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Oak Hill: Heralded, hallowed, historic -- and Hagen
That's because while the Haig may have grown up at CCR, a few miles down the road from Oak Hill, he was Rochester's native son who brought fame to his city through his legendary exploits on golf courses near and far. He also was a treasure of a man, who, despite all the glory, never forgot where he came from. Thus, in the summer of 1934, Oak Hill was aglow when Hagen and many of the other touring professional golfers of the day came to the club for a three-pronged commemoration designed to celebrate the city of Rochester's centennial, Hagen's fabled career on the 20th anniversary of his 1914 U.S. Open victory, and the East Course as yet another Donald Ross masterpiece.
Nearly three-quarters of a century have passed since Oak Hill hosted its first big-time tournament, but since Leo Diegel won the Hagen Centennial, these two things in our ever-changing world have remained static: Hagen's legacy, almost 40 years after his death, remains unassailable; and so does the East Course as only 18 men have ever finished under par for 72 holes in the nine professional stroke-play championships that have been contested there, including just 11 in the five professional majors.
No organization understands this better than The PGA of America.
After bringing the 1980 and 2003 PGA Championships and the 1995 Ryder Cup to the venerable East Course, it returns in 2008 with the Senior PGA Championship, and the PGA Championship will be back in 2013 because it recognizes what a fabulous venue Oak Hill has been, is, and always will be.
And every time The PGA visits Hagen's hometown, it is reminded of what the Haig meant to the lifeblood of its organization, the men and women who count themselves as PGA Professionals. After all, Hagen began his career as a club professional, and through all of his winning -- 11 majors, including five PGA Championships -- he always considered himself a card-carrying member of The PGA, the consummate pro's pro.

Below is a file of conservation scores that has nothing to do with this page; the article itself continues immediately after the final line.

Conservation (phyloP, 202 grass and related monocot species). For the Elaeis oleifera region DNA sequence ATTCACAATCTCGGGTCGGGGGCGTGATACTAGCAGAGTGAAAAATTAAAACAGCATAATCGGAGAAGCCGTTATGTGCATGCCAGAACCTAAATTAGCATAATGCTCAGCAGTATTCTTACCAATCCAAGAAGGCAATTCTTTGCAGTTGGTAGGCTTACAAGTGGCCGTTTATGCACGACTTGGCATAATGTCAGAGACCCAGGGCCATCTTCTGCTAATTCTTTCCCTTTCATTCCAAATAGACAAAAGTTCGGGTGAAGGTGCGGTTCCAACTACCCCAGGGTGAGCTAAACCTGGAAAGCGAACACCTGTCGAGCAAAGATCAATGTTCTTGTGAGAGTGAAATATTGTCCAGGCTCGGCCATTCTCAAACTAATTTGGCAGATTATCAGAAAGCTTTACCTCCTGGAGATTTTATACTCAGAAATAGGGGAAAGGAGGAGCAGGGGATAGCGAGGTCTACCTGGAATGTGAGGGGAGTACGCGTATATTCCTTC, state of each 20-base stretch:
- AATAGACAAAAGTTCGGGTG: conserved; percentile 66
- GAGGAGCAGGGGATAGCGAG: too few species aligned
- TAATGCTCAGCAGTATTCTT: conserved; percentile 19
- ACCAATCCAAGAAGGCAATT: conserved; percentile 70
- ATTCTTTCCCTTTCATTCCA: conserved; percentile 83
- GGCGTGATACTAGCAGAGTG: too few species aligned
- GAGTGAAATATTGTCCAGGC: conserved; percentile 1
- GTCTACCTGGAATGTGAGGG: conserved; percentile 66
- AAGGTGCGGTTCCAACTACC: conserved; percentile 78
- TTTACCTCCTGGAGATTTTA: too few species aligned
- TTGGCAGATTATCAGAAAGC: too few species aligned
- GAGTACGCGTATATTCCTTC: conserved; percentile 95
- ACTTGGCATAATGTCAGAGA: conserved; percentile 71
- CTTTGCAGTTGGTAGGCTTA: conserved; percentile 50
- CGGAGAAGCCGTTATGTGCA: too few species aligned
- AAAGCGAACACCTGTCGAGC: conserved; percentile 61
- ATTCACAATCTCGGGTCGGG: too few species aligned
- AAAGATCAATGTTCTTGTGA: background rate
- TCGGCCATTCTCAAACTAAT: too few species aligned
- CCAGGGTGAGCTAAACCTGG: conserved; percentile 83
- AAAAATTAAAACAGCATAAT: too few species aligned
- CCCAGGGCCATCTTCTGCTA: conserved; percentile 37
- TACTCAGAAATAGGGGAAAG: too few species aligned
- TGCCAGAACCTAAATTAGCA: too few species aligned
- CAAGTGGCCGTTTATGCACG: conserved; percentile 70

"All the professionals who have the chance to go after the big money today should say a silent prayer to Walter Hagen," Gene Sarazen, one of Hagen's chief rivals in the 1920s, once said of the man who brought pride and dignity to the golf professional at a time when amateur players considered them scoundrels. "It was Walter who made professional golf what it is."
Of all the tournaments that have been held at Oak Hill, Hagen participated only in that 1934 event held in his honor. He was just past his playing prime, was never in contention and shot 8-over 288 -- par was 71 for this tournament and was changed to 70 thereafter -- to finish 12 shots behind Diegel. The fact that the great Hagen, as well as other notable stars such as Olin Dutra, Denny Shute, Paul Runyan and Ed Dudley -- all members of the previous year's U.S. Ryder Cup team, of which Hagen was playing captain -- did not break par for the week was a sign that the East Course was a sturdy test of golf.
That became abundantly clear in 1941 and 1942 when the professionals returned for a pair of tournaments sponsored by Rochester's afternoon newspaper, the Times-Union. The winners were Sam Snead and Ben Hogan, and each year they were the only player under par when 72 holes were completed. Snead said the course was "one of the finest I ever saw, fit for either an Open or a PGA."
Those tournaments were on their way, but not before the finest amateurs in the nation took a spin around the course. Joseph Dey, then executive director of the United States Golf Association, received Oak Hill's request to host the 1949 U.S. Amateur, and the year before he came to Rochester to determine the East Course's viability.